How Video Games Designed for Young Kids Lead to Gaming Addiction

Seven reasons to think twice before introducing your child to video games.
Shutterstock 785289431
Shutterstock photo

Video games have such a sense of nostalgia for many parents today. We think of our hours spent playing Pac-Man, Tetris and Super Mario Brothers when we were kids. And we want to share moments like these with our own kids. So, a little Mario Kart is innocent enough, right? I mean what can be so wrong with a game where you throw banana peels at your opponents? Or, as this mother of three boys, ages 6 to 11, asks:

You might be thinking: “I understand that allowing a teenager to play his video game five hours a day is not balanced. I also understand that mature graphic content is unsettling and needs to be avoided. But what could be so wrong with my 8-year-old playing innocent games a couple hours a day?”

Every gamer starts playing for “fun” at some point. And parents today are often excited about getting their child their first gaming system. It's an opportunity to play with your child and spend some downtime together. Plus, games give them a social outlet and, let’s face it, they can give us a bit of peace-and-quiet for a few minutes, or hours.

But kids get bigger and so do their games. Early gaming “hobbies” will grow. And even the most diligent parents can’t “manage” the deeply-rooted habit that started innocently in the early years. The kitchen timer no longer works and you have a new job: The Game Cop.

It’s fun and cute when they are little, but in the blink of an eye your 15-year old is playing Grand Theft Auto instead of doing his homework. Then you realize that his childhood “hobby” is not so cute anymore.

So, before you introduce your child to a new video game “hobby,” consider this:

1. Modern games are very addictive and because of the nature of a developing brain, addictions formed early in life are much harder to break. Games trigger an overproduction of dopamine in the brain. It is no accident that your child can’t easily pull away from the algorithms created by the neuroscientists who are hired by the game companies for just that reason.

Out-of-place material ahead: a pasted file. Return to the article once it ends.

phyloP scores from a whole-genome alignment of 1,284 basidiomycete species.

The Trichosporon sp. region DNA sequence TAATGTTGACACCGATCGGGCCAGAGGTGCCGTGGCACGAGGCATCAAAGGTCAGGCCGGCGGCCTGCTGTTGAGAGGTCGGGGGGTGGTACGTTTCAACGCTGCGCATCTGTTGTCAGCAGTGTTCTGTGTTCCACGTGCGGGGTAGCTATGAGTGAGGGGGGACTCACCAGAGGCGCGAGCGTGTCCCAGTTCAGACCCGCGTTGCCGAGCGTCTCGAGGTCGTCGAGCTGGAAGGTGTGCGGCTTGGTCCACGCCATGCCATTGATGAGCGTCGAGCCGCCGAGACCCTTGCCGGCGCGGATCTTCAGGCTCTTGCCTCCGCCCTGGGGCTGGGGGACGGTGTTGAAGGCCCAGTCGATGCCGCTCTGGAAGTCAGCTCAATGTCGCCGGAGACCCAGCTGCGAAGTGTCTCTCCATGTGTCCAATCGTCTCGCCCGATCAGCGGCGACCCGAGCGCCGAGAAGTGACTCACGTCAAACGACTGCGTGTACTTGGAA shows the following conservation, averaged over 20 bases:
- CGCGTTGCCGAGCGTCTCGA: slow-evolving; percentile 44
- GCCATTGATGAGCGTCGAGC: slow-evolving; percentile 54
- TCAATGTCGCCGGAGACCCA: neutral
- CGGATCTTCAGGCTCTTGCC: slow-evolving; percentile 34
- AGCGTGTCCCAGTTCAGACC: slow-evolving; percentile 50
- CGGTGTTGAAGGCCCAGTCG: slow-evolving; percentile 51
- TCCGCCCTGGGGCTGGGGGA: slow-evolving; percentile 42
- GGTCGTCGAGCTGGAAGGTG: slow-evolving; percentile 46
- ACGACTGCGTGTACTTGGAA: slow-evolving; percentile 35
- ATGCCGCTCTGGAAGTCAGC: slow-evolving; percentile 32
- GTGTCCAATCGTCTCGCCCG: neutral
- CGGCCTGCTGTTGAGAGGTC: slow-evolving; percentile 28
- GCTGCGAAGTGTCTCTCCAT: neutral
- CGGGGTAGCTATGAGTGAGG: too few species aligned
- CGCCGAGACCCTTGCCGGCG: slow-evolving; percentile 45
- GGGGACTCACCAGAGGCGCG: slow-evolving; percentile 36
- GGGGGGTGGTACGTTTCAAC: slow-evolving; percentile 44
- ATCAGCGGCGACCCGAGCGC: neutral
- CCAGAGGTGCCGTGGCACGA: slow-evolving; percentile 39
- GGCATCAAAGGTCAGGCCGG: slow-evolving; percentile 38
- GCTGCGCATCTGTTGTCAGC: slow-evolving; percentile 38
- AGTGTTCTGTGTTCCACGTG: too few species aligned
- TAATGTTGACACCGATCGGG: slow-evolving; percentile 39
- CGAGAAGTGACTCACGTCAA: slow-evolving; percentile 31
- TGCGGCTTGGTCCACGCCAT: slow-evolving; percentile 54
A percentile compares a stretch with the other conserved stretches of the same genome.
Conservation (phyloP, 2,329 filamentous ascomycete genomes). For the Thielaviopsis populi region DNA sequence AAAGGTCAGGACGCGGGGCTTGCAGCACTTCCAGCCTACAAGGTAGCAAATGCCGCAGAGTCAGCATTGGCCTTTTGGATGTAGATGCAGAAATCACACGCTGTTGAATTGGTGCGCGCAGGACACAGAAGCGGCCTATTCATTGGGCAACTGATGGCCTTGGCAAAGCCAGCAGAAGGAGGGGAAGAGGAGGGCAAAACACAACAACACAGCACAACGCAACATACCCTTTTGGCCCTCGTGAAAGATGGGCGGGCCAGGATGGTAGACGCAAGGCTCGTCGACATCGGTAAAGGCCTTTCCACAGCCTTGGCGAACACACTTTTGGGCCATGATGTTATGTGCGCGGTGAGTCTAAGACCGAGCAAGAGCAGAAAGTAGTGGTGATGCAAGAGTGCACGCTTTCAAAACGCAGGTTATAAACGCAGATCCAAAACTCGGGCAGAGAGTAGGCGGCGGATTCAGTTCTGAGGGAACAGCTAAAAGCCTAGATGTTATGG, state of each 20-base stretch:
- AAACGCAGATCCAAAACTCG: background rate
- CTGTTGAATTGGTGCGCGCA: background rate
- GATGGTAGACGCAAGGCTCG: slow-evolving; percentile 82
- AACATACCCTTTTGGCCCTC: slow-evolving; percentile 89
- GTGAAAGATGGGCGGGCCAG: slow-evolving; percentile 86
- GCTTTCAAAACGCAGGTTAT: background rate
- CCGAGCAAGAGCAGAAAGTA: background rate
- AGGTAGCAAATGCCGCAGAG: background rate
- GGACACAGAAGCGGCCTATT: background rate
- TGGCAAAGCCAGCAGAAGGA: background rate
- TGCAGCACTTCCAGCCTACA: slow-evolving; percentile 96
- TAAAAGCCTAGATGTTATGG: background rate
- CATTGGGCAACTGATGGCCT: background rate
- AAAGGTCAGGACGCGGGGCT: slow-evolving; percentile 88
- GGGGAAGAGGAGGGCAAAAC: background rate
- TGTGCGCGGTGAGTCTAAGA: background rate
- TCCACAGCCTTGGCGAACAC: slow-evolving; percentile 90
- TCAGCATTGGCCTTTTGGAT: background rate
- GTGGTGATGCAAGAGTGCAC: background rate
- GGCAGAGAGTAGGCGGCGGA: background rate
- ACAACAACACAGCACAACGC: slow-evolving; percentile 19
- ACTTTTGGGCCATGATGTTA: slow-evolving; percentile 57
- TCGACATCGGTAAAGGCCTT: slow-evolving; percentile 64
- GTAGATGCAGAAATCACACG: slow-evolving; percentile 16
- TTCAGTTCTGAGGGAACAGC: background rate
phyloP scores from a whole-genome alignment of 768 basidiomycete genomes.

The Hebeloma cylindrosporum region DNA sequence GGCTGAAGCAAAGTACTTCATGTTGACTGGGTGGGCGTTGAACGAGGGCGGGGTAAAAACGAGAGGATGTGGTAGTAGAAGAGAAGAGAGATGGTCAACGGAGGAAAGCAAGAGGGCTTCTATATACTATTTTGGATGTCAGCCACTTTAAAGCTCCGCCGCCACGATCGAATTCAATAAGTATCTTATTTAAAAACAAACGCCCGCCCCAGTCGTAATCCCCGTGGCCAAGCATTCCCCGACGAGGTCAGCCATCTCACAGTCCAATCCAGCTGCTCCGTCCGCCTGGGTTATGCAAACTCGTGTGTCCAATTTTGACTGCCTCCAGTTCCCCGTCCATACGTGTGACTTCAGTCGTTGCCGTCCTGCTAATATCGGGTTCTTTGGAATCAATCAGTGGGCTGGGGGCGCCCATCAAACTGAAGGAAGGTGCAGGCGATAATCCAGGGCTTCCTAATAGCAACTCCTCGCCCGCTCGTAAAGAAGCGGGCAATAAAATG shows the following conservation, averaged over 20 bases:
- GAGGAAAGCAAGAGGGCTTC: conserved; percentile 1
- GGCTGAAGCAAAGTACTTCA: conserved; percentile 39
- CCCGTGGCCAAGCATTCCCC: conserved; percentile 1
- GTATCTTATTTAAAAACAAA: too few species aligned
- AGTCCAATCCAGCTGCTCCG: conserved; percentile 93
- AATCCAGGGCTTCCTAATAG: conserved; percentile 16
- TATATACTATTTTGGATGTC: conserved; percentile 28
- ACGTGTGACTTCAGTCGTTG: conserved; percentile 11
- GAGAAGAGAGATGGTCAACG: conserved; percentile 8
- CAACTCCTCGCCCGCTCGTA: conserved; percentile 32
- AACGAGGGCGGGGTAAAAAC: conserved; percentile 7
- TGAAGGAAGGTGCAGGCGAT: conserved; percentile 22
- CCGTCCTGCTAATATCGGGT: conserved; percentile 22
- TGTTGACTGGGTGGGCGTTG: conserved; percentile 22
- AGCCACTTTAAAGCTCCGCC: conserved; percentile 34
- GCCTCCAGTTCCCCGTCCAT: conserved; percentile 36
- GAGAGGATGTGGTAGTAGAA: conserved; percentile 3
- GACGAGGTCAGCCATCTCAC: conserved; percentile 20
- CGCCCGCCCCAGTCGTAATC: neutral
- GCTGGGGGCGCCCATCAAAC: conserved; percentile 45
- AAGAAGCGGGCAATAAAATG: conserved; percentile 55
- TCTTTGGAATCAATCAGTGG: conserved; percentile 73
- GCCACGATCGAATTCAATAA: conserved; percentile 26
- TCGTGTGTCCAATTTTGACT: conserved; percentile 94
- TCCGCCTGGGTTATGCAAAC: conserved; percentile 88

2. Video games are entertainment, but not free play. Your child is not experiencing the type of play needed for optimal development on his game. Free play allows him to use and build his own imagination, make his own rules, interact with peers face-to-face and solve problems in a non-stressful environment. When he is on a game, he is following the imagination of the game designer, not his own. And sometimes that imagination he’s following is telling him to harm the friends he’s playing with to ensure his own survival. If this isn’t what you would teach your child in real life, then don’t encourage him to experience it through entertainment either.

3. Games feed his desire for low-effort, high-reward activities. He is not learning “code” on his game, nor is he learning how to practice deep thinking skills that he can use later in life. It is easy for parents to think that their little gamer is getting smarter playing “educational games,” but he is just getting better at his game and his dependence on the game for easy entertainment.

4. Game habits easily lead to negative emotional patterns. Not keeping track of time played, lying to parents, thinking about the game even when not playing, and being moody and depressed if deprived of game time are all normal for gamers.

5. Simple games are a gateway to more mature games that will desensitize him to violence and adult content. Over time, the brain will crave more excitement, more novelty and more graphic content. That is how a brain works.

6. Games encourage impulsivity and make it extremely difficult to build self-control and self-discipline. Both are essential skills for the adult world, and kids need to strengthen them before they get to their teen years, but gaming undermines that development.

7. Gaming causes separation from family and friends. Even a few afternoons a week spent on a video game instead of time with family can lead to isolation in the world of a child. And, while some games allow them to talk with “friends” (or strangers … do we really know who is on the other side of that headset?) while playing, they are not doing so in constructive ways that improve their emotional intelligence and empathy for others.

Video games are not neutral, and they are not the same games we grew up with. Even simple games are designed to be difficult to put down. When started at an early age, they have the power to forever change your child’s interests and hobbies, relationships, potential, and even personality.

While tossing a few banana peels and chasing each other around a race track seems innocent enough, we must begin with the end in mind and be very attentive to how our young children are becoming attached to games. The fact is that one day your cute little gamer may wake up with a gaming addiction that you didn’t see coming. So be proactive today and make decisions based on what sort of adult you want your child to become.

If you need help reducing the screen conflicts in your home, please reach out to us, we can help. Visit us online for tips and solutions for resolving screen problems and reclaiming childhood. Sign up for our next Screen Solutions Workshop, Friday, Feb. 23.